Australian great Sir Don Bradman himself declared that Sachin Tendulkar reminded him of his own batting style but former English cricketer Tony Shillinglaw chooses to disagree. He has argued through a study that technique wise both the players are as different as chalk and cheese.
Shillinglaw, who is a coach now, has conducted an extensive biomechanical study of Bradman's technique and claims that actually it is Pakistan's Inzamam-ul Haq, who comes close to Bradman's batting style.
"It's almost become a myth that if you're watching Tendulkar, you're watching Bradman. Well, there is very little comparison when you do so. Tendulkar is basically textbook, whereas Bradman used a rotary method in preparing to hit the ball," Shillinglaw was quoted as saying in 'Sydney Morning Herald'.
"What you get with that is it becomes just a human instinct to react to the ball, and in the end that's the basis of Bradman's method. It's a circular motion. He didn't learn to bat, he learned to control the ball."
Bradman had said in an interview in 1996 that after being struck by Tendulkar's technique, he had asked his wife to look at the Indian's batting style and she also agreed that there were similarities.
Shillinglaw, who analysed Bradman at length and had scientists at Liverpool's John Moores University recreate his strokes, accepts there are some facets of Bradman's batting that resonate in Tendulkar. But, technically, he says, they are very different. He argues that the only striking similarity between Bradman and Tendulkar is that both the players are good watchers of the ball but the Indian is actually confined by orthodoxy.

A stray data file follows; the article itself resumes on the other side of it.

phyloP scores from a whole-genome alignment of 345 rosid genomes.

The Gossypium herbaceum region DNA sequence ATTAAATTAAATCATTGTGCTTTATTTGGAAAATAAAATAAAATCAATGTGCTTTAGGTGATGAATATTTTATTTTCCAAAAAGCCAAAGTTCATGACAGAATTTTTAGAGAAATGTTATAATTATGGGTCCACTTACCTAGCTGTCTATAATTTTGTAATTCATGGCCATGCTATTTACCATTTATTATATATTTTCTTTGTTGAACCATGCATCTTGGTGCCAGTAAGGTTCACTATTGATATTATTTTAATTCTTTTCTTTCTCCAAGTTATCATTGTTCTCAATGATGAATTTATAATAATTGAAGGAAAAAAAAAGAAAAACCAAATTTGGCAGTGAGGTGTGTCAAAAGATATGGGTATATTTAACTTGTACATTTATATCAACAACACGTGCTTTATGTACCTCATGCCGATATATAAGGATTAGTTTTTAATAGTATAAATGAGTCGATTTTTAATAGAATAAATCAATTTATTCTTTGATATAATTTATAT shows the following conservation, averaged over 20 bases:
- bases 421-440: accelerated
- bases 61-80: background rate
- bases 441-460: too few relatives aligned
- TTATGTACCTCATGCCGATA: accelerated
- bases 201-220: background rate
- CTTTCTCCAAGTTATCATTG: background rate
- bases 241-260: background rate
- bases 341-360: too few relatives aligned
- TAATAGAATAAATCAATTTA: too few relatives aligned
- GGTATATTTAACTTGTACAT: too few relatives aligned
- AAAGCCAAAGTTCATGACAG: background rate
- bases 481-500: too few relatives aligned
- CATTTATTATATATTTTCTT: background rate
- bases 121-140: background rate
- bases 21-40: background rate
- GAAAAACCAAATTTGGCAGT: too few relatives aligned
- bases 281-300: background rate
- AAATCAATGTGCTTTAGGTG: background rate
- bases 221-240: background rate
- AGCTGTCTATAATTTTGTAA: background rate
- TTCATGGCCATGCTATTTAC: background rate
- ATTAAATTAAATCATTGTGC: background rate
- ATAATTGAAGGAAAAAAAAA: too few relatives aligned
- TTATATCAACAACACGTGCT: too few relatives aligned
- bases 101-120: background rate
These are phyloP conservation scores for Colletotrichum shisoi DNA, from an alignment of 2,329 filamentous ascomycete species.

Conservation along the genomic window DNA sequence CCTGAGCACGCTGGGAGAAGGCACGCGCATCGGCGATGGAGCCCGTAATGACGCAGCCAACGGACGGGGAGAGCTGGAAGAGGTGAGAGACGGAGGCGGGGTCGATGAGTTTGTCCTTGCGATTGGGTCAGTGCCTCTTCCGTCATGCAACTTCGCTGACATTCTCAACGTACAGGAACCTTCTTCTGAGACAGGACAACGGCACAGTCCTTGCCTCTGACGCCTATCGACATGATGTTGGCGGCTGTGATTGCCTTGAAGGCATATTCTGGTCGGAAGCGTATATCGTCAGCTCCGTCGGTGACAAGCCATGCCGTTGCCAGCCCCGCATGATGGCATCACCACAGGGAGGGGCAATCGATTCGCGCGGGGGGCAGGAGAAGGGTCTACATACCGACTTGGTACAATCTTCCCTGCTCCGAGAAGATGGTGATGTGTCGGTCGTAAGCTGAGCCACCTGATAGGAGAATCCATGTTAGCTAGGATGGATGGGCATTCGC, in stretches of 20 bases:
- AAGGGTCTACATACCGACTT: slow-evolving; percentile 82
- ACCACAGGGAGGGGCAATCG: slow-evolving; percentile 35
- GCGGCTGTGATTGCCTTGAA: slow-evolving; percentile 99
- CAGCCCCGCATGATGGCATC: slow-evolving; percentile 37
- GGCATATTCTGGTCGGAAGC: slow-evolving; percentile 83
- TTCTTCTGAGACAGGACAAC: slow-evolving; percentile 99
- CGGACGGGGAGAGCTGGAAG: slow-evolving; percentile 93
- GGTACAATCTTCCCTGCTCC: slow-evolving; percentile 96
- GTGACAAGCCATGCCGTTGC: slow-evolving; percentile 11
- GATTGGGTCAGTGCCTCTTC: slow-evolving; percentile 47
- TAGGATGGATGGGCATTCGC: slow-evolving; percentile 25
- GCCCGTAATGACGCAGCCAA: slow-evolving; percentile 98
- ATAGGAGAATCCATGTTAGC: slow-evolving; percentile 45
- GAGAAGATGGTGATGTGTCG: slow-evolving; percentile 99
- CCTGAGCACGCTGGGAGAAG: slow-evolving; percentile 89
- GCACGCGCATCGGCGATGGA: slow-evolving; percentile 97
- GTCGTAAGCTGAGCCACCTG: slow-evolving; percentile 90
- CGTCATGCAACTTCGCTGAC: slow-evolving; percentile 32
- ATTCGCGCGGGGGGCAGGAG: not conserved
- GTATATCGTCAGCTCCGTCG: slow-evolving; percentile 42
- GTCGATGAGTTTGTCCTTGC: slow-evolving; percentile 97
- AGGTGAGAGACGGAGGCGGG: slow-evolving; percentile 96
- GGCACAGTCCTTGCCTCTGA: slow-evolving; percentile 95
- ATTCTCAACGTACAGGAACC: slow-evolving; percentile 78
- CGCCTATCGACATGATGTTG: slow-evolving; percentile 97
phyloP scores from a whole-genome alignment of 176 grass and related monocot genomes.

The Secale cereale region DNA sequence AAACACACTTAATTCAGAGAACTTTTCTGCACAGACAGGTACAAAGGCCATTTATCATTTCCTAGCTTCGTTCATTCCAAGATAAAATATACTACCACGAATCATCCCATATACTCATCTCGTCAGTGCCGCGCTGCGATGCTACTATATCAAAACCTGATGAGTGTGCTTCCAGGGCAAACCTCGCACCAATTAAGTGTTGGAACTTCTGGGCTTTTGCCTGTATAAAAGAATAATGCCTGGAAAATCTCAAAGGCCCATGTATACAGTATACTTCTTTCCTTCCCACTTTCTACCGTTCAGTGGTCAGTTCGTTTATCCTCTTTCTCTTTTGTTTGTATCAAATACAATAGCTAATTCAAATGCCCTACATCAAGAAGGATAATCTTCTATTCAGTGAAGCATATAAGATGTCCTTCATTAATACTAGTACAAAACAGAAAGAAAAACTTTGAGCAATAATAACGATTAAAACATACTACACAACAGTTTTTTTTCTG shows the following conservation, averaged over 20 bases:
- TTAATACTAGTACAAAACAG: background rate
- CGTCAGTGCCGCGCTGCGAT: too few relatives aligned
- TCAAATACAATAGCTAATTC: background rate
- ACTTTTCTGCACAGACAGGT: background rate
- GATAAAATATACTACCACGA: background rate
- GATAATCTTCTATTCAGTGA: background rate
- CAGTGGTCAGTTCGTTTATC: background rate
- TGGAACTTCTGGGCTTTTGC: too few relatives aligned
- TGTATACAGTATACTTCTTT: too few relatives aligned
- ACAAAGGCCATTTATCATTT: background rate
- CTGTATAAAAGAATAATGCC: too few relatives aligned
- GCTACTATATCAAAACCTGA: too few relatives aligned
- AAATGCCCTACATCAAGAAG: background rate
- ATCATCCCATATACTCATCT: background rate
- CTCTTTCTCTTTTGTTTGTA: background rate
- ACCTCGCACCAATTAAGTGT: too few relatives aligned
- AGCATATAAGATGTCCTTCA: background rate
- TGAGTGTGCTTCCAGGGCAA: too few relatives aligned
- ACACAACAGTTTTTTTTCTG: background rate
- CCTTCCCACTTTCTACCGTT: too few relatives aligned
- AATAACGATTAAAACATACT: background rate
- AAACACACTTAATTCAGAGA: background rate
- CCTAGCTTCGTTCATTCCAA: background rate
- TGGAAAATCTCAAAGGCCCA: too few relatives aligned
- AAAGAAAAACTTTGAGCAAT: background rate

"It does make sense to a degree. They were both small men, and Tendulkar wasn't taught to bat in a traditional way. Of course, being small and compact, he developed in his own way the skill of judging the ball and reacting to the ball", Shillinglaw said.
"The similarity is that they were both expert at viewing the ball and playing it, but Tendulkar, I feel he is restricted by the confines of orthodoxy", he said.
"It amazes me that with all modern technology nobody has really looked in-depth at [Bradman's] method and compared it with the likes of Tendulkar in particular because of his reputation, and Jacques Kallis, whose average is very similar.
"They're both very highly skilled, technical players, and comparing Bradman with those two, I feel, is a way to establishing Bradman's differences."
Asked if not Tendulkar then who is closest to the batting style of Bradman, Shillinglaw came up with a surprise choice.
"Funnily enough, the nearest I've seen of all people is Inzamam-ul-Haq, even though he was a big bull of a man. His batting movements were the nearest I've seen to Bradman, and amazingly his timing and his foot movement for a big man - they were very quick," says Shillinglaw, who penned the book Bradman Revisited.